Saturday, July 24, 2010

Brian Tierney, "The Idea of Natural Rights - Origins and Persistence"

I believe the issue in which this article appears may have another article or two about rights, but I'm too lazy to check at the moment.
Ian Shapiro has an evaluation of J. G. A. Pocock: J. G. A. Pocock's republicanism and political theory: A critique and reinterpretation. Unfortunately I can't access it. The abstract:

A growing sense of the exhaustion of both liberalism and Marxism has fueled a revival of interest in civic republicanism among historians, political theorists, and social commentators. This turn is evaluated via an examination of the normative implications off. G. A. Pocock's account of civic republicanism. Arguing that what is at issue between liberals and republicans has been misunderstood by both sides in the debate, the author shows that the turn to republicanism fails to address the most vexing problems liberalism confronts in the modern world, and that it is and has been compatible with much of what critics of liberalism dislike. He argues, further, that the civic republican view involves an instrumental attitude to outsiders that cannot be justified in today's world and has other unattractive dimensions of which too little account has been taken by defenders and detractors alike.


The article was published in 1990. I should see if Pocock has written anything on civic republicanism recently. I can't recall if Shapiro is a Straussian.

Friday, July 23, 2010

Interview with John F. Crosby, Part 2

Dietrich von Hildebrand: Giving the Heart Its Due (Part 2)

An Interview with Hildebrand Legacy Project Director


By Andrea Kirk Assaf

ROME, JULY 23, 2010 (Zenit.org).- When searching for a way to dialogue with modernists, Catholic philosophers would be wise to study and utilize the thought of phenomenologist Dietrich von Hildebrand, says John Henry Crosby, the founder and president of the Dietrich von Hildebrand Legacy project.

Last month, phenomenologists and other academics related to von Hildebrand's work converged in Rome to take part in a conference live-streamed on the Internet, organized by the legacy project.

In the wake of that event, ZENIT sat down with Crosby to discuss the continuing and even growing contribution of von Hildebrand’s thought within the Church and secular culture.

In Part 2 of this interview, Crosby explains how von Hildebrand restores the heart to its rightful place as the greatest among equals.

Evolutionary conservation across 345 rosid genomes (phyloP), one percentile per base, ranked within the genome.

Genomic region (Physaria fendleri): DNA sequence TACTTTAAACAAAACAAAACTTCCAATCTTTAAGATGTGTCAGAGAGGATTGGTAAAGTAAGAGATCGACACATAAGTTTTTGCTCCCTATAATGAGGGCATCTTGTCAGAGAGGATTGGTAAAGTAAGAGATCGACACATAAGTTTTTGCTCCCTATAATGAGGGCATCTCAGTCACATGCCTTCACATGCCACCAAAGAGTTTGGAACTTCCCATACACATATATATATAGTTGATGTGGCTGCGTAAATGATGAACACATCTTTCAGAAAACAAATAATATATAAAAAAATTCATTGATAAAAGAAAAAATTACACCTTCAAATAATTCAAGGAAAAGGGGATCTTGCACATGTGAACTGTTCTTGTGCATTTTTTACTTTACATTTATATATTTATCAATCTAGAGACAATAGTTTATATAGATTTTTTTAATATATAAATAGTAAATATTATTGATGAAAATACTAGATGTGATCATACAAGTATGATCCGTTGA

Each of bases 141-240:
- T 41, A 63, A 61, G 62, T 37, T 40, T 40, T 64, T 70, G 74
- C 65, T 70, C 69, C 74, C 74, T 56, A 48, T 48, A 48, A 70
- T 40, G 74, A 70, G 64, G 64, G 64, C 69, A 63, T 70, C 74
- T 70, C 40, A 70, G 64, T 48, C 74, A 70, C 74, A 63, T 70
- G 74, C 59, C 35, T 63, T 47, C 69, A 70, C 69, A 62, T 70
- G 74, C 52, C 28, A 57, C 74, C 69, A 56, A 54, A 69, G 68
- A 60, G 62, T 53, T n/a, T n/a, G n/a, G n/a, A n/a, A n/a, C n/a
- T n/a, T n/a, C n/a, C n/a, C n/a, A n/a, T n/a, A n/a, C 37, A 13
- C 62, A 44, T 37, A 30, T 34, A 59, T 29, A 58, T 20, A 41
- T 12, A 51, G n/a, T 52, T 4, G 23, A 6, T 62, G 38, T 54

Part 1 of this interview appeared Thursday.

ZENIT: Why should we read Von Hildebrand and phenomenology today?

Crosby: Von Hildebrand is a great thinker to know because he is distinctly modern in many ways. He made traditionalists a little nervous because on the one hand he was one of their greatest proponents when it came to the Latin Mass; he wrote passionately in defense of the Tridentine Mass and grieved its loss yet at the same time, while the typical traditionalist was a strict Thomist, he was a cutting edge philosopher out of this modern movement of phenomenology. It’s also useful that he’s got all the right credentials -- you can go to Harvard or Princeton or Yale and they have to accept that with von Hildebrand you’ve got a really serious person. Aquinas is a blip in their weak sense of history but here’s a person whose colleagues were Edith Stein and Heidegger. And you have the witness of his life -- philosophical beliefs sealed in heroic living.

Adolf Reinach, whom Edith Stein and von Hildebrand saw as their true master while Edmund Husserl is known as the father of the phenomenology movement, wrote an essay on phenomenology in which he says that phenomenology is a certain way of doing philosophy -- a willingness to look deep into experiences, to take concrete cases seriously. Von Hildebrand defined it as the systematic unveiling of one’s prejudices, so that one went into a subject by cleansing oneself not just of moral prejudices but of intellectual prejudices, of assumptions and inclinations. What that expresses is an ardor for truth that defined every other aspect of his work, a readiness to make any sacrifice for it, whether personal or giving up his career.

That radical pursuit of truth at all costs defines the man and his character as a thinker. One of the extraordinary things about him is the unity of thought and life -- the great intellect and the heroic witness, especially at that time in history. The idea that you have to put your life on the line for your philosophical beliefs is nobody’s preference, it wasn’t his either, but he didn’t think twice about doing it. When he was at Vienna all his Catholic colleagues opposed him, they all wanted to find ways to make it work with Hitler -- "building bridges" they called it. He had a willingness to go alone out of this dedication to truth, and a trust that God would honor that. He once said he could never justify a physical risk for adventure but the moment it involved a possible assassination for what he thought was right, the consequences could never be too high.

ZENIT: What is distinctive about his thought?